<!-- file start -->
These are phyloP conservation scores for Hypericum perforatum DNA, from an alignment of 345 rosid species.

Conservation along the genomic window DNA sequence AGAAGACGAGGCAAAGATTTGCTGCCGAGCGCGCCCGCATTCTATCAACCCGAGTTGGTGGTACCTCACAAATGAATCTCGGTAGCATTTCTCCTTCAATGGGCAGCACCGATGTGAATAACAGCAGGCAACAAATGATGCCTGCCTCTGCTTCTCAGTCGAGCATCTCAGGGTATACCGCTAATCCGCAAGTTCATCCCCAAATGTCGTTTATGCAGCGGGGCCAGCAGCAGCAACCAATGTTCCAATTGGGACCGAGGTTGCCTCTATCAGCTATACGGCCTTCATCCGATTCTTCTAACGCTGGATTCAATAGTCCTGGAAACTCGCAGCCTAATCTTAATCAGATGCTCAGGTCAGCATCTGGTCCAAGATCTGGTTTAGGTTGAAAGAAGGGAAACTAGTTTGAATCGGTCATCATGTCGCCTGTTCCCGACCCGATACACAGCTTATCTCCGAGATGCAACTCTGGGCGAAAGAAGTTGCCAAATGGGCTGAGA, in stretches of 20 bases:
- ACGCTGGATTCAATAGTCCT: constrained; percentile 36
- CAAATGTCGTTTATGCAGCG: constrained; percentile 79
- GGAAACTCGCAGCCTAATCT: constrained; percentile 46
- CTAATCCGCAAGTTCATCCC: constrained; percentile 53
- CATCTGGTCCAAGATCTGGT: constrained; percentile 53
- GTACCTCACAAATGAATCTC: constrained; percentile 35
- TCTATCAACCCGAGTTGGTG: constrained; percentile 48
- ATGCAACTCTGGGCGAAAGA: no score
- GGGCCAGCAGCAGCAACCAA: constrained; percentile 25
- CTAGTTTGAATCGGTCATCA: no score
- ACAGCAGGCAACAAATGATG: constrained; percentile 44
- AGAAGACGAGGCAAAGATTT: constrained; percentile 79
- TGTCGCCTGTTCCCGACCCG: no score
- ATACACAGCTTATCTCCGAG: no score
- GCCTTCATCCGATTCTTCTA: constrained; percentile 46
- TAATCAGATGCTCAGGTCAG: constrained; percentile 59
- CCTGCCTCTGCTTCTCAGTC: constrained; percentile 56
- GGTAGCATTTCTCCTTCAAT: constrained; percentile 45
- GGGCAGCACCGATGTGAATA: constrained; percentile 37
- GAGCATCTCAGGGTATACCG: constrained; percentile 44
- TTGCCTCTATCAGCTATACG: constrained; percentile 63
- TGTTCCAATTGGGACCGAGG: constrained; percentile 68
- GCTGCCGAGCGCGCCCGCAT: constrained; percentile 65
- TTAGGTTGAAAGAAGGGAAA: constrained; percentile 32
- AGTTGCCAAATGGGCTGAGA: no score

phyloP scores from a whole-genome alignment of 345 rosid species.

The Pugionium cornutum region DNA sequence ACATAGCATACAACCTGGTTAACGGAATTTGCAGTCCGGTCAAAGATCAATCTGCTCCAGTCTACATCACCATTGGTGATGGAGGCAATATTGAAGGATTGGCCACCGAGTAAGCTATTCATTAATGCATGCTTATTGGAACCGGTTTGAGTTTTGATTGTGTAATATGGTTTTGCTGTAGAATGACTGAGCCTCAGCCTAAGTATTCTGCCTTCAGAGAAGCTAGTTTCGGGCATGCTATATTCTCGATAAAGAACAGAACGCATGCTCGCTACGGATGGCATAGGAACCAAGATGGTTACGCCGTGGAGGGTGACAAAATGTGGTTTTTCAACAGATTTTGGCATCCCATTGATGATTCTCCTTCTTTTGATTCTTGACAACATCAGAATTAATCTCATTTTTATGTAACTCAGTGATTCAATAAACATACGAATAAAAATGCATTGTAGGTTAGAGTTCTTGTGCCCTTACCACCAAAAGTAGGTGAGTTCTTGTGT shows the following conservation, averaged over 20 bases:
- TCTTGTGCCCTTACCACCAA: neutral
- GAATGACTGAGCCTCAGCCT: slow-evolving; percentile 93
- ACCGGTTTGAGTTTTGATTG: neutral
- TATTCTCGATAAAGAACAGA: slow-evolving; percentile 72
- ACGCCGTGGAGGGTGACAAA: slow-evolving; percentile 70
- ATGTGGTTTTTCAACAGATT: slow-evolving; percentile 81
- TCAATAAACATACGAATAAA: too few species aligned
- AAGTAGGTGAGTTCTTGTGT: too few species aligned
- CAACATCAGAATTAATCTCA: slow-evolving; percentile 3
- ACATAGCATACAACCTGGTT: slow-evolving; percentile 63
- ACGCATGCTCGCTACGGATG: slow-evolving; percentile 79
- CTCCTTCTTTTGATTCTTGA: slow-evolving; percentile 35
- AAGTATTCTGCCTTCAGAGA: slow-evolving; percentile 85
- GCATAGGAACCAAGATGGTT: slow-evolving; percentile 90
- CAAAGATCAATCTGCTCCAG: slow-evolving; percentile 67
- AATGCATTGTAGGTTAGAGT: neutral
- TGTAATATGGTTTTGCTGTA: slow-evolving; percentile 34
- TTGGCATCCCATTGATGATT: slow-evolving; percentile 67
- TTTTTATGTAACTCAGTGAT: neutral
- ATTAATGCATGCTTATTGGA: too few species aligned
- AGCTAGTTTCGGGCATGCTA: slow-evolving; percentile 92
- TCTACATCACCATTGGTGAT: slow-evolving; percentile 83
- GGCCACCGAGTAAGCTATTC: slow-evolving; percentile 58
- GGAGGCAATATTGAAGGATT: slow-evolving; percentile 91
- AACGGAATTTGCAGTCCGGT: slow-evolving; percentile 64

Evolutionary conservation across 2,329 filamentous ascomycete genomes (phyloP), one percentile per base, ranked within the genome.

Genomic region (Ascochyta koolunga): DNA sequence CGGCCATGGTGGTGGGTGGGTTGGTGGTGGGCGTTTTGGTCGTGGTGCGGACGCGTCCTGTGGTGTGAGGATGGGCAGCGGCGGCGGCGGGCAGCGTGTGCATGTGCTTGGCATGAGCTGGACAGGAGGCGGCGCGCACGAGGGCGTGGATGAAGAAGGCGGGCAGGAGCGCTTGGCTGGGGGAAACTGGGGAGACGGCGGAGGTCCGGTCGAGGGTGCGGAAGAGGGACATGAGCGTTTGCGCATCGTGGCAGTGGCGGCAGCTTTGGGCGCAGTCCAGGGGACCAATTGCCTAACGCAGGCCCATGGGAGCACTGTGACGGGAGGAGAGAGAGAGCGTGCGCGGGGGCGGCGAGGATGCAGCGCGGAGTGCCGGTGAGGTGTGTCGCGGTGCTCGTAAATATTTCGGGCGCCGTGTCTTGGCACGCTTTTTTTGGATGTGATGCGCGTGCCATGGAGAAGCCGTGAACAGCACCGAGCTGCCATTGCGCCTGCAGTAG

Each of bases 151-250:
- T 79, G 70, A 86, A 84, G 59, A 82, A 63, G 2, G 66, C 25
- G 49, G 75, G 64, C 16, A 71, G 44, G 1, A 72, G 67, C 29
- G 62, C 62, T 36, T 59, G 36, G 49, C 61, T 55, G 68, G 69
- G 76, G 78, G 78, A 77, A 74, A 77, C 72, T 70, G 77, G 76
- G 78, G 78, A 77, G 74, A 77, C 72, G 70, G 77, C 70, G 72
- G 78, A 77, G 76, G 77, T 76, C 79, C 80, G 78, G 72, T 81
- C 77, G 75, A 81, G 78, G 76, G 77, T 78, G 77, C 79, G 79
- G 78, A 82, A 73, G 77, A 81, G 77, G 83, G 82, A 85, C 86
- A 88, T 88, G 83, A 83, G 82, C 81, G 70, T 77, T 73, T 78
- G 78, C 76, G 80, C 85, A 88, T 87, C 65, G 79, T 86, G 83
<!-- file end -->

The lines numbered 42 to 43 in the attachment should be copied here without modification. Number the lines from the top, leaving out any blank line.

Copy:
- AAGTATTCTGCCTTCAGAGA: slow-evolving; percentile 85
- GCATAGGAACCAAGATGGTT: slow-evolving; percentile 90